- You can stay here with your hips flat if that feels enough, or to go even lower, start bending your right knee so your foot goes to the left. Point your bent knee toward the ceiling and begin to open your hips and bend them directly toward each other.
- Then the weight should be moved to the left side. Distribute your weight evenly between both palms and lower your right shoulder, keeping your upper body at a right angle.
- Hold the pose for five to ten breaths, then as you exhale, slowly spread your hips and lower your outstretched leg. Gently spread your legs in a downward dog and repeat on the other side.
- It doesn’t matter if your heels can touch the ground in the head down dog. The main action here is to evenly lengthen the spine and legs. Pushing on the heels makes the spine bulge and disturbs posture. If you want, you can try placing a rolled up yoga mat or blanket under your heels for extra support.
- This downward dog variation is ideal for runners and cyclists who tend to have tight hips and legs.
- As you begin to lift your leg into the downward dog position, imagine a straight line running down your leg from the outside edge of your arm. This can help with alignment.
- Don’t forget to breathe!
Photo credits: Julia Lee
Frequently Asked Questions
How do you do a three-legged downward dog?
Start in a downward dog position with your hands on the ground. Bend your right knee and place it on the ground, then bend your left knee and place it on top of the right. Straighten both legs to come into a three-legged downward dog position.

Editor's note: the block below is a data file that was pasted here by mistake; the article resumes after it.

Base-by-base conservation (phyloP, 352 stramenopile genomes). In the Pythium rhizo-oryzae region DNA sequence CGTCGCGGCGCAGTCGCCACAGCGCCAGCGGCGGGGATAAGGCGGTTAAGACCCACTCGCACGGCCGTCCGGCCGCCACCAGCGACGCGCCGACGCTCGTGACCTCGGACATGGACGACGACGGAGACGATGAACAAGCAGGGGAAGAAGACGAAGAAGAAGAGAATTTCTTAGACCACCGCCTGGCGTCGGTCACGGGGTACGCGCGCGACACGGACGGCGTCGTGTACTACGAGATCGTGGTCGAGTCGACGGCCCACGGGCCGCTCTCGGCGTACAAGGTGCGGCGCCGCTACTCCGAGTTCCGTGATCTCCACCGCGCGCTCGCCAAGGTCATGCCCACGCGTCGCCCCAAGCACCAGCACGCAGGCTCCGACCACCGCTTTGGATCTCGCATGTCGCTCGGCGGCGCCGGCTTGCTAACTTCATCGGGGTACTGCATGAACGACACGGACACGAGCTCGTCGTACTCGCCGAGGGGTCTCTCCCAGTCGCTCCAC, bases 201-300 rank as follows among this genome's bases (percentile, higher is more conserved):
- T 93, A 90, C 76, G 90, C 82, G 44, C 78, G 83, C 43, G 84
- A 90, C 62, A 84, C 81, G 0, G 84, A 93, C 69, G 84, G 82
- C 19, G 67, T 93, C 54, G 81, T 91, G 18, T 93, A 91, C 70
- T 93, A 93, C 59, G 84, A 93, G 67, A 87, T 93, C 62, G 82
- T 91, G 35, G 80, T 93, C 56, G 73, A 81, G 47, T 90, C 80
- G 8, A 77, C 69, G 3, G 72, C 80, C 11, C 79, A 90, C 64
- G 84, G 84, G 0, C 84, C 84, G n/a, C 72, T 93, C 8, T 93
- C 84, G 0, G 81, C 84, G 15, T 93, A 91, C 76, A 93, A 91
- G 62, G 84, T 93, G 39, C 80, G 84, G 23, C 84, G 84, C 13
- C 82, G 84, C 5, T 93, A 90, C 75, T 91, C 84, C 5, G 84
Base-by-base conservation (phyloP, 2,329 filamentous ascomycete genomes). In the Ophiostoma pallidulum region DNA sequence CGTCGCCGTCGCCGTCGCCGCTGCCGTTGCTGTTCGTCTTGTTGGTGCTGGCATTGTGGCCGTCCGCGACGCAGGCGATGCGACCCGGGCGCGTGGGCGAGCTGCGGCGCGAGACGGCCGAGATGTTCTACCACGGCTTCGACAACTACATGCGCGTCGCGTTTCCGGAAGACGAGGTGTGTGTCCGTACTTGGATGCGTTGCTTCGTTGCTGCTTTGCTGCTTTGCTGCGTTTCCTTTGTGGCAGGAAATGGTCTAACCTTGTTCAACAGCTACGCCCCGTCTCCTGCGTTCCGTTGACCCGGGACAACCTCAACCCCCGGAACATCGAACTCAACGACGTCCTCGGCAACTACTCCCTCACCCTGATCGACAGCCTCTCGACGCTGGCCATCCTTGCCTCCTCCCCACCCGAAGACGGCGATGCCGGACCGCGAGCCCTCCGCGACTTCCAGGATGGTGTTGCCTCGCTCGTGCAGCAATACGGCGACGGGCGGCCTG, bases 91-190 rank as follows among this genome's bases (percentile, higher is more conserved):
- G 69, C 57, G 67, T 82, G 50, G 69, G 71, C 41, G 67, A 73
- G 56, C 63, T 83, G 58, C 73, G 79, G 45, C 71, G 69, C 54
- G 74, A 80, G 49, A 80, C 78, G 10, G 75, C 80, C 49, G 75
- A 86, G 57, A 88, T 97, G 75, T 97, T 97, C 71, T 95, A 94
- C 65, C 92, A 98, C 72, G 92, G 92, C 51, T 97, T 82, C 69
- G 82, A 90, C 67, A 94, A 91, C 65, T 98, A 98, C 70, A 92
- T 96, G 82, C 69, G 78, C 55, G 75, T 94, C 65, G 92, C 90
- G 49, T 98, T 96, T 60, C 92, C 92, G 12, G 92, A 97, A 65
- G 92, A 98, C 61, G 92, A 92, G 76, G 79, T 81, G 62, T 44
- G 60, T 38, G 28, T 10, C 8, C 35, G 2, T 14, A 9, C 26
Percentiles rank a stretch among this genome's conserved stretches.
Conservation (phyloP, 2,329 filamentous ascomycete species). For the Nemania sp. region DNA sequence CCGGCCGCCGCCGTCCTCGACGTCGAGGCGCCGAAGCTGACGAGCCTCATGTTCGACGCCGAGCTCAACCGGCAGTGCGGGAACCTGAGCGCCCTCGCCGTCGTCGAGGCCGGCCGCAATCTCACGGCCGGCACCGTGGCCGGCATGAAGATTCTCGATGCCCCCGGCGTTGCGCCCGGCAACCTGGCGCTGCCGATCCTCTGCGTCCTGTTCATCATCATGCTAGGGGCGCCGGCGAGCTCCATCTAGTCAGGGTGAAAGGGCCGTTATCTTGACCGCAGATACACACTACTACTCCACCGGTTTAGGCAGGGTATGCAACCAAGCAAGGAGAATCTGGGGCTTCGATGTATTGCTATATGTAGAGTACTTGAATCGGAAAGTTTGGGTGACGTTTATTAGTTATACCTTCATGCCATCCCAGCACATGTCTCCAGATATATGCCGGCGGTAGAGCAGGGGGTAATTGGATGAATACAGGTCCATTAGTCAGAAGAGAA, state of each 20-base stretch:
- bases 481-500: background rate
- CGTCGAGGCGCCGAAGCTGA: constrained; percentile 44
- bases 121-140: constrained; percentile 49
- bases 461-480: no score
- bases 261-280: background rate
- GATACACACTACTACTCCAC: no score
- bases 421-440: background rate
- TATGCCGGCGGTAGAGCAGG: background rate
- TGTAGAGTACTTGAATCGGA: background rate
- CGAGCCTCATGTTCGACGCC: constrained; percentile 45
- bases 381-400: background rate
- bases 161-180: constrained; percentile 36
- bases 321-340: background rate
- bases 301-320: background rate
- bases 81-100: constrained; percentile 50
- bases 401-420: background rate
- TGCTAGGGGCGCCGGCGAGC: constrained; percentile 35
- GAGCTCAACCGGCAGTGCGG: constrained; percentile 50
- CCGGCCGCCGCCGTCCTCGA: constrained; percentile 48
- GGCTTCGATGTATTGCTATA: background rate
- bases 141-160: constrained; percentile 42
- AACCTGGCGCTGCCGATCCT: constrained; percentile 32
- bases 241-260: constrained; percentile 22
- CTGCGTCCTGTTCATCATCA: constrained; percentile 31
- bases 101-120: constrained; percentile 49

How do you raise your leg in downward dog?
To raise your leg in downward dog, you would bend your knee and then straighten it out.
How do you do downward dog step by step?
Step 1: Start in a standing position with your feet together and your hands on the ground. Step 2: Bend your knees and lower yourself to the ground, placing your hands on the floor in front of you. Your body should form a straight line from head to toe. Step 3: Straighten one leg and place it forward so that it is perpendicular to the other leg. Keep both legs straight as you do this step. You should feel a stretch in your hamstrings. Step 4: Straighten your arms and raise them up so that they are parallel to the ground. Keep your back straight as you do this step. Step 5: Bend your elbows and bring them in towards your body, keeping them close to the sides of your torso. Your palms should be facing down towards the ground. You should feel a stretch in the front of your shoulders and chest area. Step 6: Straighten your arms and raise them up so that they are parallel to the ground. Step 7: Bend your elbows and bring them in towards your body, keeping them close to the sides of your torso. Step 8: Straighten your arms and raise them up so that they are parallel to the ground. Step 9: Bend your elbows and bring them in towards your body, keeping them close to the sides of your torso. Step 10: Straighten your arms and raise them up so that they are parallel to the ground. Step 11: Bend your elbows and bring them in towards your body, keeping them close to the sides of your torso.